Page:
Pride and prejudice? The Americans who fly the Confederate flag

A listening tour in Mississippi asks flag supporters why they still support a symbol that represents pain, division and difficult history

by Donna Ladd with pictures by Kate Medley | The Guardian | August 6, 2018

It was 1957 when little Lindy Luby’s great-uncle showed up at her house near Benton, Mississippi, where the family had lived for generations. He was a justice of the peace in Yazoo City, the gateway to the fertile, brutal lands of the Delta.

“Effie, it’s just been a bad day,” the lawman said to his sister, as the six-year-old listened. “I just had to go cut a black boy down off that hanging tree and take him to his mama.”

The infamous tree, used for lynching, was bending over a bridge on Highway 433 toward Lexington.

“What did he do?” Effie Luby asked.

“He raped and killed a white woman.”

Lindy, now 66, has shifted her stance on the death penalty. After she sat on a jury that condemned a man to death, she now campaigns for alternatives to execution and stars in a new documentary about her experience.

The first cut of the film also showed Lindy and husband, Ira Isonhood, flying the Confederate battle flag on a 20ft pole in the backyard of one of their homes.

To many white people in the south and beyond, the Confederate flag is a sign of historic pride and defiance to whatever is currently called “liberalism”; to most black Americans, the flag stands for white supremacy and racial violence. Today, the symbol often appears at “pro-white” rallies and is a lightning rod in America’s calcifying racial divides.

Lindy and Ira Isonhood walk along Deer Hollow, their property in Copiah County, Mississippi.

Lindy and Ira Isonhood walk along Deer Hollow, their property in Copiah County, Mississippi.  Photograph Kate Medley for the Guardian

The flag’s history is fraught and complicated, as was the bloody civil war that erupted in 1861 between the US south – where America’s slave trade had relocated and expanded by the mid-1800s – and the north. After the north won, it imposed a harsh Reconstruction on the south that still fuels white resentment today.

The post-war white south embraced the Confederate battle flag, making it their sentimental symbol of the “lost cause” of the war. By the time Mississippi embedded it into its new state flag in 1894, the flag was used to both honor the Confederate dead as well as a romanticized version of the war’s purpose.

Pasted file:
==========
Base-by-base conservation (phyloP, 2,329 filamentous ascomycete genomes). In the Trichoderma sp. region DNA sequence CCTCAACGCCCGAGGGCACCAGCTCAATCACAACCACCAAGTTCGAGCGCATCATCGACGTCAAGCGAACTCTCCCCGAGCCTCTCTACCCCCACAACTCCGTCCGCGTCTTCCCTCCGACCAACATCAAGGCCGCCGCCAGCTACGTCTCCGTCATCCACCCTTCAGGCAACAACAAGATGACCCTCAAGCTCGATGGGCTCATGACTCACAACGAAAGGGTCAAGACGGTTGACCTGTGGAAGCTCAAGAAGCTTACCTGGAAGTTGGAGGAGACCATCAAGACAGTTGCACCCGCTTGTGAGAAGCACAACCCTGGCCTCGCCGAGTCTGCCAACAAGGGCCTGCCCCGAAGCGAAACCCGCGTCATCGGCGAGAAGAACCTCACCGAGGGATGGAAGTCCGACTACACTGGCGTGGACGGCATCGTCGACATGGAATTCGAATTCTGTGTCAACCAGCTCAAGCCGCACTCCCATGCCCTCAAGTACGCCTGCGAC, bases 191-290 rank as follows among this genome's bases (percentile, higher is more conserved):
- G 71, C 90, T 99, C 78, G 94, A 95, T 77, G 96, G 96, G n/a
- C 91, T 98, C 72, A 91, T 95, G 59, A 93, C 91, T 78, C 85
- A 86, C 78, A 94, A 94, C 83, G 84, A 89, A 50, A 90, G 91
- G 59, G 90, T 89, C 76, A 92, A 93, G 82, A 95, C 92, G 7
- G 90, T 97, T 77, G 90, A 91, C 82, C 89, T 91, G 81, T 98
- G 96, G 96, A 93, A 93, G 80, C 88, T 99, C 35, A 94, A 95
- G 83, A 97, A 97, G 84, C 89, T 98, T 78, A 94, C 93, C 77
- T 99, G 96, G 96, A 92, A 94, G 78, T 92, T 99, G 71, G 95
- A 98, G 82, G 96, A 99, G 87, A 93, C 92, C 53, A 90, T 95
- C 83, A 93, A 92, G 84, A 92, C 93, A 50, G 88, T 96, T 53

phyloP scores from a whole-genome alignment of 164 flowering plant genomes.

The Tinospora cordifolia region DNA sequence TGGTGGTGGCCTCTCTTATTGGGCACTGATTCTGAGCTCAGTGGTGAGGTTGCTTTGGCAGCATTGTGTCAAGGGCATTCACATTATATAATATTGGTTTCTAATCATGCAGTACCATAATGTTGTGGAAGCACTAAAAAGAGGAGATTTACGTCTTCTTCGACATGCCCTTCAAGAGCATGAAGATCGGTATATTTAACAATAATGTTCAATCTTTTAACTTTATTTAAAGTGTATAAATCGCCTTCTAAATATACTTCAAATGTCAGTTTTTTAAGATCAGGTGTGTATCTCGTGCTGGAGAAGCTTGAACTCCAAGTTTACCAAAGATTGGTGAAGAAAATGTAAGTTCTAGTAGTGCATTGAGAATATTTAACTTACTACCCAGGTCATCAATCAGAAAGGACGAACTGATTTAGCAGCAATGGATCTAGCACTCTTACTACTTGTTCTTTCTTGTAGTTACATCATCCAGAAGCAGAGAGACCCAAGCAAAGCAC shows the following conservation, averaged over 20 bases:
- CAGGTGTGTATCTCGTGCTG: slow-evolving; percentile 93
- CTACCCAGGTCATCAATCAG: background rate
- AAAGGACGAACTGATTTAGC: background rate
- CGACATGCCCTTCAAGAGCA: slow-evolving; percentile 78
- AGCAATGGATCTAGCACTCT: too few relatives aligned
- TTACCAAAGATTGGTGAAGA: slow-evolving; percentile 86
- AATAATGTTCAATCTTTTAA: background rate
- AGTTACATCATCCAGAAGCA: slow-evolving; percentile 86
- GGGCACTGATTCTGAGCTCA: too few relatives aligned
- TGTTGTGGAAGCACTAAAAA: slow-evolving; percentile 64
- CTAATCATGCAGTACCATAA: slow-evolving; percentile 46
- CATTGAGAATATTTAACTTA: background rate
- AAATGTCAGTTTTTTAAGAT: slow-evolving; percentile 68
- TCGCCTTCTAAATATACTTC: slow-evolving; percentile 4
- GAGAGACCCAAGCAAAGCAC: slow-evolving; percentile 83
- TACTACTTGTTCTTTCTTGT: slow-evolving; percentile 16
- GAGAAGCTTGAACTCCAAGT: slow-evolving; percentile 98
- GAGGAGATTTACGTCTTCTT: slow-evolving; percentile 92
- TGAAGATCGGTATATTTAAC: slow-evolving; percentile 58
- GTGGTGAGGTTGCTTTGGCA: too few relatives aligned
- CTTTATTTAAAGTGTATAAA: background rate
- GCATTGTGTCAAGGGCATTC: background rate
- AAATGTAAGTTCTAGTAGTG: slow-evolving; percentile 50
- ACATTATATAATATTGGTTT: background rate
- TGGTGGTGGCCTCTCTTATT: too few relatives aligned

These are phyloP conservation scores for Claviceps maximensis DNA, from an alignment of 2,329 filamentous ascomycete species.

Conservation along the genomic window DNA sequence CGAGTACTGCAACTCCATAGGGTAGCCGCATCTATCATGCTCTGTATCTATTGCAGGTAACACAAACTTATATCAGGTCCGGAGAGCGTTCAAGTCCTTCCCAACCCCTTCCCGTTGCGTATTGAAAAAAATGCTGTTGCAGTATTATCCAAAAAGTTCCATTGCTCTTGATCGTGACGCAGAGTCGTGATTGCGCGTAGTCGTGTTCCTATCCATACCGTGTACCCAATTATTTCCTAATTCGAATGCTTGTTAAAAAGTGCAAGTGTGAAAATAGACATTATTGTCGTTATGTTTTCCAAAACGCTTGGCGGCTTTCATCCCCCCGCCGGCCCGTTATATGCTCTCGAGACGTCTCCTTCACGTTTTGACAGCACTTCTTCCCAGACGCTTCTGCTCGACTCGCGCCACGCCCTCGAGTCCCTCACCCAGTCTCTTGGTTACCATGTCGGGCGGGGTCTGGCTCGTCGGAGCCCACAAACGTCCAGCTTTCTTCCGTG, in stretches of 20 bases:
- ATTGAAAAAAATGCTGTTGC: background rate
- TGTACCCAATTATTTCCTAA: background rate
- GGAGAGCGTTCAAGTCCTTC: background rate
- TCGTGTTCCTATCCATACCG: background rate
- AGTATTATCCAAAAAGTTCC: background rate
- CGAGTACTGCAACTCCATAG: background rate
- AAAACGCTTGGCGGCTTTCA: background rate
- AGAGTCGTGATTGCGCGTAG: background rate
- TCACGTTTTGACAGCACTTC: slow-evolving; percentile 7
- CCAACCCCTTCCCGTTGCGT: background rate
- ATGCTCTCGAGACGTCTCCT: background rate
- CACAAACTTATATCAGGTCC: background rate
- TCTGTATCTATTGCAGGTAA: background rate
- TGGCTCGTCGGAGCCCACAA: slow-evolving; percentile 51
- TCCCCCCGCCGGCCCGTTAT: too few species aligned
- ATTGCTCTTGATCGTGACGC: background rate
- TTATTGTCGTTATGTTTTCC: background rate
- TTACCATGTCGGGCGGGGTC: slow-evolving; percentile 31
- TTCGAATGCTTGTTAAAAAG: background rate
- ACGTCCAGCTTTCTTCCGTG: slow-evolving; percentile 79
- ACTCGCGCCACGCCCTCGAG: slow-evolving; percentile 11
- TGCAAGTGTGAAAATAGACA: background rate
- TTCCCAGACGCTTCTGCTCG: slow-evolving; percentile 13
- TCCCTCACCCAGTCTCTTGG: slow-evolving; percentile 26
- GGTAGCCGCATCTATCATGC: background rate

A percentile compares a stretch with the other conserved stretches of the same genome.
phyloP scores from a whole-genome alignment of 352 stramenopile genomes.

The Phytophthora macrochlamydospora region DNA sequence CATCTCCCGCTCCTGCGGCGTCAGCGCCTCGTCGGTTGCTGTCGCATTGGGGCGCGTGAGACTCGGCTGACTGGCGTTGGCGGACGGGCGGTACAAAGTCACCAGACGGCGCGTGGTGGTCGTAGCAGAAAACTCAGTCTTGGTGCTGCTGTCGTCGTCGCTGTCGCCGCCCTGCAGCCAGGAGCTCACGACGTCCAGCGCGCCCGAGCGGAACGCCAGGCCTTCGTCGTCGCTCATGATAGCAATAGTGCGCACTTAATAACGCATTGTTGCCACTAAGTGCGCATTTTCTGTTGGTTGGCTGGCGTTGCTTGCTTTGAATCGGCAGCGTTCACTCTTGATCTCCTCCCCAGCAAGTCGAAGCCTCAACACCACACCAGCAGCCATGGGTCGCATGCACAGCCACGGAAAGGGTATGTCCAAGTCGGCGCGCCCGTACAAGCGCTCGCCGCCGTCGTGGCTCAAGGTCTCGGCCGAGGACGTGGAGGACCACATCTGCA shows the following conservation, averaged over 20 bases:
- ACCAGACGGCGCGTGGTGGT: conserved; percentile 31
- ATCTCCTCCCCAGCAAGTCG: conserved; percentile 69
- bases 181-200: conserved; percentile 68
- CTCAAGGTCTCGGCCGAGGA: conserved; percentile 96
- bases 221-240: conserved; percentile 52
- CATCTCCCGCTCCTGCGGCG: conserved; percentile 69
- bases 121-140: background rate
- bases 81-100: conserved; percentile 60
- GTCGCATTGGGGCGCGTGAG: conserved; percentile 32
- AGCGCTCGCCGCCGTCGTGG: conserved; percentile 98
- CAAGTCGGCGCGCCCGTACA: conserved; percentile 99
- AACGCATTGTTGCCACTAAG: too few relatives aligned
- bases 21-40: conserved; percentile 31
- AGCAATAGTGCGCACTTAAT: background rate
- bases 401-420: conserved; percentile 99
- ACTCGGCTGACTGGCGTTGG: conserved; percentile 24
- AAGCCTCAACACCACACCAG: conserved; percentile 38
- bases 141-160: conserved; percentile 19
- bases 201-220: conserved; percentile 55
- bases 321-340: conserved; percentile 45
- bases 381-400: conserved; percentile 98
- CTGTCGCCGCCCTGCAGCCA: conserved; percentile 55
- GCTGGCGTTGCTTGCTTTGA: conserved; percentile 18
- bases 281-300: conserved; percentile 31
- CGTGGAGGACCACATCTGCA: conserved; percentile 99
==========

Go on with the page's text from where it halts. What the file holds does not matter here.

By the mid-20th century, the flag symbolized white resistance to ending segregation laws. The Ku Klux Klan flew it at lynching parties and angry mobs waved it outside public schools as black children enrolled; in front of of white “segregation academies” and next to leering dogs unleashed on black protesters wanting the right to vote. (Today, its supporters say the KKK co-opted it.)

In April 2001, Mississippians voted along race lines to keep the flag as it was. The debate reignited in 2015 after Dylann Roof killed nine black people in a church in Charleston, South Carolina. A photo soon emerged of him holding a Confederate flag.

The matter is especially raw in Mississippi, a state that suffered tremendous Confederate casualties and went from being the richest state from slavery before the civil war to one of the poorest.

The Isonhoods were the first stop of my May 2018 listening tour of Mississippiwith photographer Kate Medley to ask flag supporters in our home state why they still support a symbol that represents so much pain, division and difficult history – even as they urge black Americans to get over their resistance to it.

Yazoo County, west-central Mississippi

Ira Isonhood, 71, remembers his father inviting black people to sit in his yard to watch a basketball game through the window when he got the area’s first television – a progressive move in the mid-20th century south. But he was still a product of his time.

“Yes, he was. [My father] was prejudiced,” Ira says.

One day, a black boy came to his dad’s store with a shopping list his mother had signed with “Mrs”. His father sent a note back with no groceries. When her husband came later, the storekeeper admonished him in front of young Ira. “Don’t ever allow your wife to sign ‘Mrs’ again!” he warned.

Still, Ira flies the flag, which his own high school and college used as an emblem.

“The Confederate flag played a big, big part in our history,” Ira says. “… Why are these minorities pushing to do away with this flag? Look at what’s happening to our statues!” he says.

Ira Isonhood adjusts the flag pole in the backyard of his home in Copiah County, Mississippi.